God loves us, no matter what. How strong is His love? Let’s proceed to Romans 8:38-39, where a very wonderful promise is given.


Actually, we also need to consider verse 35 of Romans 8. That verse sets the stage for verses 38 and 39. The stage is the question, “Who shall separate us from the love of Christ?” God and Jesus are one, so this also applies to God. “Who [or what] shall separate us from the love of [God]?”


Paul, the author of Romans, asks another question. “Shall tribulation or distress or persecution or famine or nakedness or peril or sword separate us from God’s love?”


Tribulation refers to great troubles, sometimes troubles that are just part of life, other times punishments from God.


Distress refers to experiencing problems and not knowing where to turn for help. Of course we know we can rely on God for help, but this alludes to having no help from another person, which can cause us to be lonely.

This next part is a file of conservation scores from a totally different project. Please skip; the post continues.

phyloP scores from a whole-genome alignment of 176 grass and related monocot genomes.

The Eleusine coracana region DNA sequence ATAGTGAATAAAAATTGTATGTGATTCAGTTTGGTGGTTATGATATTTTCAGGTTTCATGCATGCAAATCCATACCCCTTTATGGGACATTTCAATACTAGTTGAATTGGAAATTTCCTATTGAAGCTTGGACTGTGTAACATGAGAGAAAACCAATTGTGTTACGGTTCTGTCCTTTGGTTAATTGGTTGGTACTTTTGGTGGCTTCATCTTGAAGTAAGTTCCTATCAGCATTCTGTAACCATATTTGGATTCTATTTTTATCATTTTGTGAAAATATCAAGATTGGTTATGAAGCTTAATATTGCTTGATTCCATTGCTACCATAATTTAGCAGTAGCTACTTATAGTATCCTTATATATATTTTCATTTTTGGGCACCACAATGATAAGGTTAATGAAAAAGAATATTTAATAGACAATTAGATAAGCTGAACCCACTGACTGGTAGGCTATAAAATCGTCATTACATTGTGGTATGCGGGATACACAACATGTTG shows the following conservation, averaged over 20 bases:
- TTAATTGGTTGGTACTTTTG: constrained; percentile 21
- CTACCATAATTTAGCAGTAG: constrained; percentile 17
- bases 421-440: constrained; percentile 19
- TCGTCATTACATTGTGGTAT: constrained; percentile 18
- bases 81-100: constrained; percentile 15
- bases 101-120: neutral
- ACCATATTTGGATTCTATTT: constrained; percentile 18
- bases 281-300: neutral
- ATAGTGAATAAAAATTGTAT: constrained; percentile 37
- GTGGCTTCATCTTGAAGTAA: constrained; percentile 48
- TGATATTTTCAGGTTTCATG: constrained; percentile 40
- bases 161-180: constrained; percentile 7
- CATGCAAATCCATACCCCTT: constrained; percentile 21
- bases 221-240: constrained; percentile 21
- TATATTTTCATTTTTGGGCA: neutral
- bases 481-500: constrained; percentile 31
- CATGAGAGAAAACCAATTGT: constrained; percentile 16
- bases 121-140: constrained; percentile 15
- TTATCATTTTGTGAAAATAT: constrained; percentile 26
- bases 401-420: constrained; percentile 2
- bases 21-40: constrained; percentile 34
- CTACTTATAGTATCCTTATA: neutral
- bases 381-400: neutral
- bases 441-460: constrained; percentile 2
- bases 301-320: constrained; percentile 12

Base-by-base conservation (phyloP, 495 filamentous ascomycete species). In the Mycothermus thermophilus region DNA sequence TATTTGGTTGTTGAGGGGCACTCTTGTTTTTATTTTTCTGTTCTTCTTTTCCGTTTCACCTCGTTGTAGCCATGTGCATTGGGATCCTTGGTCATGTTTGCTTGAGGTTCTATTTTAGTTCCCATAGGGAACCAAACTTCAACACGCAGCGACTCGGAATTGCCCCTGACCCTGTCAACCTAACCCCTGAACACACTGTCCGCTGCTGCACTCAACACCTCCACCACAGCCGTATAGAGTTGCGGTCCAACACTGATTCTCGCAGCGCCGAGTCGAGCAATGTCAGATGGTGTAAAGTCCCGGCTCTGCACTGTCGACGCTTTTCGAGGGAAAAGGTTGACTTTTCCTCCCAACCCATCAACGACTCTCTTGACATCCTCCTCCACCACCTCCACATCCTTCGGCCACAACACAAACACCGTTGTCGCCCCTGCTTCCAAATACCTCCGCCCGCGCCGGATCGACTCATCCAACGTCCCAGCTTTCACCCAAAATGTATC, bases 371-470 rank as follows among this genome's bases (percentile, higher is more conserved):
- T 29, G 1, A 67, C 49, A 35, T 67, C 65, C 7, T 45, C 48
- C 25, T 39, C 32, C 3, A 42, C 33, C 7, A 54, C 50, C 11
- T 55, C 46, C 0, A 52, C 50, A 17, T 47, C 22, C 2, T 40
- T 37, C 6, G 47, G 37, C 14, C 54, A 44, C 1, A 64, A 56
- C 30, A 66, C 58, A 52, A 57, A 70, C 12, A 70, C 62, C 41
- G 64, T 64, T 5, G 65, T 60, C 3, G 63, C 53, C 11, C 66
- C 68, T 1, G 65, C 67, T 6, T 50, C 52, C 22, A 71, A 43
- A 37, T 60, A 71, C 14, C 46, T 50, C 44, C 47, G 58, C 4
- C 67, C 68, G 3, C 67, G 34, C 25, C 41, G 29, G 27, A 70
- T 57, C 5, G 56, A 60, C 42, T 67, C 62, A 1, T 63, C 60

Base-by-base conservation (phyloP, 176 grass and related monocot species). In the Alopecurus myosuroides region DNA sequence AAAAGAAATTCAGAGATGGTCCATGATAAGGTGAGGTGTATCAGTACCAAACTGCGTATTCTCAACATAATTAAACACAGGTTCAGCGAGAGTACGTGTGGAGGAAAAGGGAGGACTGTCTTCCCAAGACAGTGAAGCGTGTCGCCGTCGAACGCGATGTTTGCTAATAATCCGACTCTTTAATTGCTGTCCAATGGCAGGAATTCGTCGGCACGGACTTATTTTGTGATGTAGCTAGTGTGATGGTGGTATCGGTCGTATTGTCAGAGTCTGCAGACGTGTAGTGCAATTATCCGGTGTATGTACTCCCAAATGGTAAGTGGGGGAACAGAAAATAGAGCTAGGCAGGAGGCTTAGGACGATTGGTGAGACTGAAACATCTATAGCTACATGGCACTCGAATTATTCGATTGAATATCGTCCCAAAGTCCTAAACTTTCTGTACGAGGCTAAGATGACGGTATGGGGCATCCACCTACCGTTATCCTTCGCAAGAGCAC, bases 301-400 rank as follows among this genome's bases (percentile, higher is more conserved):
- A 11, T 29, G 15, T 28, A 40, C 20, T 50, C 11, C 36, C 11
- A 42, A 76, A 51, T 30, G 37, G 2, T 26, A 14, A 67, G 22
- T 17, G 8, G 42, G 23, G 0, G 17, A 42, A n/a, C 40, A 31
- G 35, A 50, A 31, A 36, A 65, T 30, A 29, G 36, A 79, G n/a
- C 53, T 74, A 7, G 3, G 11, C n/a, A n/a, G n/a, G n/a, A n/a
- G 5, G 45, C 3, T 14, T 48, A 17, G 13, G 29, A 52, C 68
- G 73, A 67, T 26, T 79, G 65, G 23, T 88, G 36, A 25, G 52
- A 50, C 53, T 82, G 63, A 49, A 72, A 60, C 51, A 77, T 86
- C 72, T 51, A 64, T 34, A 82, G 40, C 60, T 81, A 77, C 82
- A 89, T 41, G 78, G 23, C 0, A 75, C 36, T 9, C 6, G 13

Persecution in this passage is suffering because of faith in Jesus. We see that all around the world, even  today.


Famine. We see that around the world, too. Famine, as we know, is not having enough food to be comfortable and thrive.


Nakedness refers to not having any of the other creature comforts. Things like clothing, housing, warmth.


Peril. Danger  from enemies and from life in general.


Sword. That refers to the threat of death. Violent death at the hands of enemies. That, too, we see some places around the world as groups like ISIS behead their enemies, including Christians.


Can any of those things separate us from God’s love? That is Paul’s question. His answer is, “No.”



Of course, anyone could wonder why God does not intervene and protect His people from all those bad things. I have to admit I have no answer for that. But the promise is clear. Even in times of suffering, God still loves us.